Pine Island offers two two-hour activity periods each day, and right after breakfast boys choose the activities they will take that day. Our program is designed to allow enough time in each activity period for focused instruction and, in boating activities, the opportunity to venture out across the lake on outings that combine instruction with adventure. Our activities offer the opportunity for boys to earn rankings, but the emphasis is on each boy’s improvement of his own skills rather than on competition with others.
On the Waterfront
Kayaking & Canoeing
Beyond the Waterfront
Riflery & Archery
At any time, dozens of Pine Islanders are out on trips exploring points near and far across New England. Over 40 canoe, kayak, and hiking trips depart from Pine Island each summer, taking campers and counselors from the summits of Mt. Washington and Katahdin to the border waters between Maine and Canada. For the youngest campers, two- or three-day trips teach fundamental camping skills. Fourteen- and fifteen-year-old campers may go for as long as a week into wild country. Each boy chooses his own trips with guidance from the staff. Time on the trail teaches self-reliance and community cooperation. A group of eight boys and two counselors depend on each other to make each trip a success. Counselors are carefully trained, skilled trip leaders.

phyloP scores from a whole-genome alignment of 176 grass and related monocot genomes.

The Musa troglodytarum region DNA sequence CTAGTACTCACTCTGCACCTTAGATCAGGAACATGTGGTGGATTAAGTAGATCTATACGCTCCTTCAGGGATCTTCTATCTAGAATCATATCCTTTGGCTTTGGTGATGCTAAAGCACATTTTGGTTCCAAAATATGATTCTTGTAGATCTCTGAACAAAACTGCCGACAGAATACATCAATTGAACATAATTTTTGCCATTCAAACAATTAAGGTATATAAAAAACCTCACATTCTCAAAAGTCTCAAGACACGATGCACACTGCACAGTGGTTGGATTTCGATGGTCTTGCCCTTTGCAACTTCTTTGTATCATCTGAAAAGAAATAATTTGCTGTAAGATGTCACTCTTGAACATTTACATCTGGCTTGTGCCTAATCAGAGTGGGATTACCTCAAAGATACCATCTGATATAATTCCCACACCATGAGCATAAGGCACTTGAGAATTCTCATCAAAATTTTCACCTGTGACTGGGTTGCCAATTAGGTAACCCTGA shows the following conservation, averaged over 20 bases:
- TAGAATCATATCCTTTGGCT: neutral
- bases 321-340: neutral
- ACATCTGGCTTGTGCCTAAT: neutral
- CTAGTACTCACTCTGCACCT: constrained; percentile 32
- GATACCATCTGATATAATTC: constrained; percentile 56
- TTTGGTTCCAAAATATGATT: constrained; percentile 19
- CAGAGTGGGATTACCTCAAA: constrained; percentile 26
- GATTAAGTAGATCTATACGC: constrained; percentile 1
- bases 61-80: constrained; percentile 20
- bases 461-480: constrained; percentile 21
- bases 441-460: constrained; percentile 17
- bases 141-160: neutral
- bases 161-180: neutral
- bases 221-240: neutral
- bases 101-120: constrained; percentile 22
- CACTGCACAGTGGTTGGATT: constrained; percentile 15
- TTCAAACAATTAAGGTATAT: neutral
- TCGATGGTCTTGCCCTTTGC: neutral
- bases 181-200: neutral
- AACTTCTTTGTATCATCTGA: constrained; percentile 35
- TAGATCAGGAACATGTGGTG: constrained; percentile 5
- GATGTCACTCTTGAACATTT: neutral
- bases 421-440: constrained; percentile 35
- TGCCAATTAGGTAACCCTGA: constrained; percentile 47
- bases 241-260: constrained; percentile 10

Over half of Pine Island’s camping trips are backpacking trips, and most are designed to summit one or several mountains in Maine or New Hampshire. Younger boys camp at the base of mountains like Saddleback or Mt. Washington and day hike to the summit without packs. Older boys carry their packs from campsite to campsite, on routes that take them over summits and along ridges above the tree line.
A typical summer includes the following hiking trips, among others:
Bald Pate – three-day hike on the Appalachian Trail for beginning hikers.
Saddleback – three-day hike on Saddleback Mountain for beginning hikers. Campers spend the night at Piazza Rock campground on the Appalachian Trail.
Bigelow – three-day hike on Mt. Bigelow. Campers hike over the mountain with packs and end at Flagstaff Lake. For beginning hikers.
Mt. Washington – three-day hike up Mt. Washington for beginning hikers.
Carter-Moriah – four-day hike in the White Mountains for intermediate hikers.
Northern Peaks – four-day hiking trip on the Appalachian Trail following the Presidential Peaks north of Mt. Washington. For intermediate hikers.